Startup Sues NielsenRatings firm brings federal antitrust charges against industry titan 6/17/2005 08:00:00 PM Eastern
A tiny Florida-based ratings provider is charging in federal court that industry Goliath Nielsen Media Research crushes would-be rivals and that its “antiquated” system negatively affects viewers and advertisers.
ErinMedia, a startup audience-measurement firm, and its sister company ReacTV filed suit last week in United States District Court in Tampa, Fla., alleging that Nielsen maintains an illegal monopoly over the TV-ratings industry “through various predatory practices designed to impede or prevent competitive entry by companies like ErinMedia.”
The allegations of antitrust violations create yet another headache for Nielsen, which increasingly finds itself defending its methodology and products. Even if ErinMedia’s case does not make it to trial—which legal experts say is distinctly possible—the legal action brings unwanted attention and publicity to Nielsen, a division of Dutch media conglomerate VNU, at a time when it is trying to work out delicate issues with its clients. Its new local-people-meter (LPM) ratings system, already under fire for undercounting minorities and younger viewers, is about to roll out in Washington and Philadelphia June 30. Nielsen’s older system of set-top meters and paper diaries is criticized by some clients as archaic.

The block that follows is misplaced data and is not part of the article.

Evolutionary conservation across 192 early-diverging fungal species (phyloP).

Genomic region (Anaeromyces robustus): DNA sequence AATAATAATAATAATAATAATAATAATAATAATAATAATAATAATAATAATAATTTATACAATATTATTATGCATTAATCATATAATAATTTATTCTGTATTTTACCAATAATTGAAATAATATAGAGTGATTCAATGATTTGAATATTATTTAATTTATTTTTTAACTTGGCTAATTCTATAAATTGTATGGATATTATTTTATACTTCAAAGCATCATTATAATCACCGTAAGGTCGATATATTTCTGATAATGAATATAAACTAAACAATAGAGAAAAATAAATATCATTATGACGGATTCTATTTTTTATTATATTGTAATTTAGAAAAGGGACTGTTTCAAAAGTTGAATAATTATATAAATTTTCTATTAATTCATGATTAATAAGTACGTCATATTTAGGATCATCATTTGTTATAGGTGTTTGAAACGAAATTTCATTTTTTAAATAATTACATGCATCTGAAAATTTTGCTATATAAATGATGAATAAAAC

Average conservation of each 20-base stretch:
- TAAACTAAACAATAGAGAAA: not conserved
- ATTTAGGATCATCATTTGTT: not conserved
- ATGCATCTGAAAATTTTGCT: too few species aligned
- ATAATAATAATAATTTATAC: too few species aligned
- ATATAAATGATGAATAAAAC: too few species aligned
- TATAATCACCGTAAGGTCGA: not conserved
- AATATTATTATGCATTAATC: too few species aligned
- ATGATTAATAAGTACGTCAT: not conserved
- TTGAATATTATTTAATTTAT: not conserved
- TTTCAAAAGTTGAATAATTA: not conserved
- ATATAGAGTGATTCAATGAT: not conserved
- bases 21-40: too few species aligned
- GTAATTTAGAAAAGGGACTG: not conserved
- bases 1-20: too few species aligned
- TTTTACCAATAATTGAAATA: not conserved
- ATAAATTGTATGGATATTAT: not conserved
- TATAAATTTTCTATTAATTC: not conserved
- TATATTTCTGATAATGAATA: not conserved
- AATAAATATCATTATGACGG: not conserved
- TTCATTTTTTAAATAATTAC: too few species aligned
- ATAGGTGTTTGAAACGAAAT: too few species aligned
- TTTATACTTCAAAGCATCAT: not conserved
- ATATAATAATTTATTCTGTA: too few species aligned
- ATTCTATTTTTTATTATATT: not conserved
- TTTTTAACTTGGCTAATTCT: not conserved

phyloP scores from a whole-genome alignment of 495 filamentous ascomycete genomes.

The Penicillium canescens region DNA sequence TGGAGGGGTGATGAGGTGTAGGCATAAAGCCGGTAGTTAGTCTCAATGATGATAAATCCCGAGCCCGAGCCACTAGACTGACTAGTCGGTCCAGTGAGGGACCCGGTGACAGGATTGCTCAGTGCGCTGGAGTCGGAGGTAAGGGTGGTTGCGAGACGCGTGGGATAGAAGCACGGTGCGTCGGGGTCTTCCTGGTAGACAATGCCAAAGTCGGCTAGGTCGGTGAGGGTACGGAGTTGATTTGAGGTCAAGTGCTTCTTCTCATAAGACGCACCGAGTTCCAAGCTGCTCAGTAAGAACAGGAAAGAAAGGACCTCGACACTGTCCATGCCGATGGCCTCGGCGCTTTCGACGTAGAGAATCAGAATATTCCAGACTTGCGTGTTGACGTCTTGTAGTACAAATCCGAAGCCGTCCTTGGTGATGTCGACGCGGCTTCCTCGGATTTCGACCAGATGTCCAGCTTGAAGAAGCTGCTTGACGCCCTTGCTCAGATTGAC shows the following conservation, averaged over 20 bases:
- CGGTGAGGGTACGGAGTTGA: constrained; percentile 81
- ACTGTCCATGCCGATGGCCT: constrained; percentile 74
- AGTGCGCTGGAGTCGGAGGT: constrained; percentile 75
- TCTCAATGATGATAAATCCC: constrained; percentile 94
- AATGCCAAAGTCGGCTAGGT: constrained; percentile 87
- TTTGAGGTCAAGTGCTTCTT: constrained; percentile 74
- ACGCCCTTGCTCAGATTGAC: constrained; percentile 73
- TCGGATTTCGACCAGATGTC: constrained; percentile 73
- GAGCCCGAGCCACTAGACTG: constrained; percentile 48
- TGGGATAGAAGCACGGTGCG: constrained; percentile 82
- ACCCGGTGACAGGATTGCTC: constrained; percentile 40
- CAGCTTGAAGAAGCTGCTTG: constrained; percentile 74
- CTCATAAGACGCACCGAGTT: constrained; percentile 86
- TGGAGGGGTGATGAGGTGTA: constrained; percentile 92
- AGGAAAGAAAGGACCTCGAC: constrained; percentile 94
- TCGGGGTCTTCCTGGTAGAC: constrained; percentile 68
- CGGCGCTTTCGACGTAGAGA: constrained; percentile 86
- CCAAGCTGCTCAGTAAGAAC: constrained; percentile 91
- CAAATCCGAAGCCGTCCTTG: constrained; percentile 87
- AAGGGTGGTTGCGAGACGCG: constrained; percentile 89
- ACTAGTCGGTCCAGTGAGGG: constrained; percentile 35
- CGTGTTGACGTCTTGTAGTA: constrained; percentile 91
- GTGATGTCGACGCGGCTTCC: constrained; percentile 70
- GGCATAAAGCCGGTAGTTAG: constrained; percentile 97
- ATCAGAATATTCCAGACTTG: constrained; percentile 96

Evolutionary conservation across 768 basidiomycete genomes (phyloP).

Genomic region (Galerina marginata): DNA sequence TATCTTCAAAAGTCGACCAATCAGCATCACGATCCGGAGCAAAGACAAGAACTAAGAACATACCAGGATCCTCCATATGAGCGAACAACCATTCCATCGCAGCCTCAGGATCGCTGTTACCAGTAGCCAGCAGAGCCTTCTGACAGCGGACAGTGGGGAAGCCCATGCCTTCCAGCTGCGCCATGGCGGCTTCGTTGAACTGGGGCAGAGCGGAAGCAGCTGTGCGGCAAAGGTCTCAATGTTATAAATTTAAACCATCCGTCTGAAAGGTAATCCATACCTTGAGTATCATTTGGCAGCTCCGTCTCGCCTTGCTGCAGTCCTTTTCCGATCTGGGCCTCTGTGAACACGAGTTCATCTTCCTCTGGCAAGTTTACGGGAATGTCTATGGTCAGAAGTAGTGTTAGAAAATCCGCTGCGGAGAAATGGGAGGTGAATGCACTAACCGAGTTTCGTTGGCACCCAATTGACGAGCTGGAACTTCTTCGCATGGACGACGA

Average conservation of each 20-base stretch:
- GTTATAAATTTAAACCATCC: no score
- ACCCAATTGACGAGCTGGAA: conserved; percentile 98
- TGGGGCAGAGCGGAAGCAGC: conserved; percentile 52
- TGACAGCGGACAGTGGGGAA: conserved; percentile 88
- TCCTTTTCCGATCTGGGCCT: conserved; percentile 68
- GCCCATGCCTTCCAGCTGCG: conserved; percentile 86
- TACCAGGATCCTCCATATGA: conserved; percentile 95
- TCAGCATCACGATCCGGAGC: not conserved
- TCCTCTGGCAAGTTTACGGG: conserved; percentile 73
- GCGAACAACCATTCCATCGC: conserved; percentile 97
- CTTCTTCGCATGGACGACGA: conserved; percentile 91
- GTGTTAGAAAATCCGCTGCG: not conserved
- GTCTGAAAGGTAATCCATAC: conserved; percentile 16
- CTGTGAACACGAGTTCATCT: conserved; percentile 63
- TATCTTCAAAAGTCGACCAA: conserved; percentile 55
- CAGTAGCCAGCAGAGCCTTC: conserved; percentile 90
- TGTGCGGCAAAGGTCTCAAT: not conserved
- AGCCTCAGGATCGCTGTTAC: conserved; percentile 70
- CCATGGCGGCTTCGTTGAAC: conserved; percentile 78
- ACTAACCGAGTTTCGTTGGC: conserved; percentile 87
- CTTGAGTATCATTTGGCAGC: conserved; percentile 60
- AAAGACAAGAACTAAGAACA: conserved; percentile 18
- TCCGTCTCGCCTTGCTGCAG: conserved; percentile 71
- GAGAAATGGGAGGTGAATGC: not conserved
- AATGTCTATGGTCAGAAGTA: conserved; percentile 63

Difficult to Prove
For its part, Nielsen calls the action “frivolous” and “completely unfounded” and says it is “very confident that this meritless lawsuit will fail.” Legal analysts say antitrust cases are usually difficult to prove, particularly when the plaintiff is a competitor.
In the suit, ErinMedia claims Nielsen dominates the market in part by staggering long-term deals with the Big Four networks—CBS, NBC, ABC and Fox—leaving no opening for the networks to entertain a new service. It also asserts that Nielsen gobbles up smaller competitors, thwarting competition. ErinMedia says Nielsen even tried to acquire it, although Nielsen refutes that claim. (Just last week, Nielsen announced acquisition of Audio Audit, which develops audience-verification systems.)
ErinMedia has sought to launch an alternate ratings service using different data-collection methods but says Nielsen stands in its way. Where Nielsen’s current system relies on samples of viewers to report what they’ve watched, ErinMedia seeks to capture data from digital cable boxes, currently in about 25 million homes.
Using patent-pending technology, ErinMedia takes data from set-top boxes, which have the ability to report second by second what is being watched and for how long, including commercial breaks. Combining that data with census data and program information, ErinMedia calculates demographic ratings information.
“We’ll only charge advertisers based on what viewers actually saw the commercial,” ErinMedia Chairman Frank Maggio says. “And that’s why Nielsen can’t help me.” He adds that the ability to “measure 25 million households in a privacy-compliant way” is superior to Nielsen’s current system, which samples about 8,000 homes.
ErinMedia has spent months pitching potential clients, including ad firms and cable operators, but it needs access to cable operators’ trove of data to launch. Maggio says several operators are interested but are hesitant to sign on because Nielsen is the de facto ratings currency in the industry. Unable to do business, Maggio says, his company opted to file suit.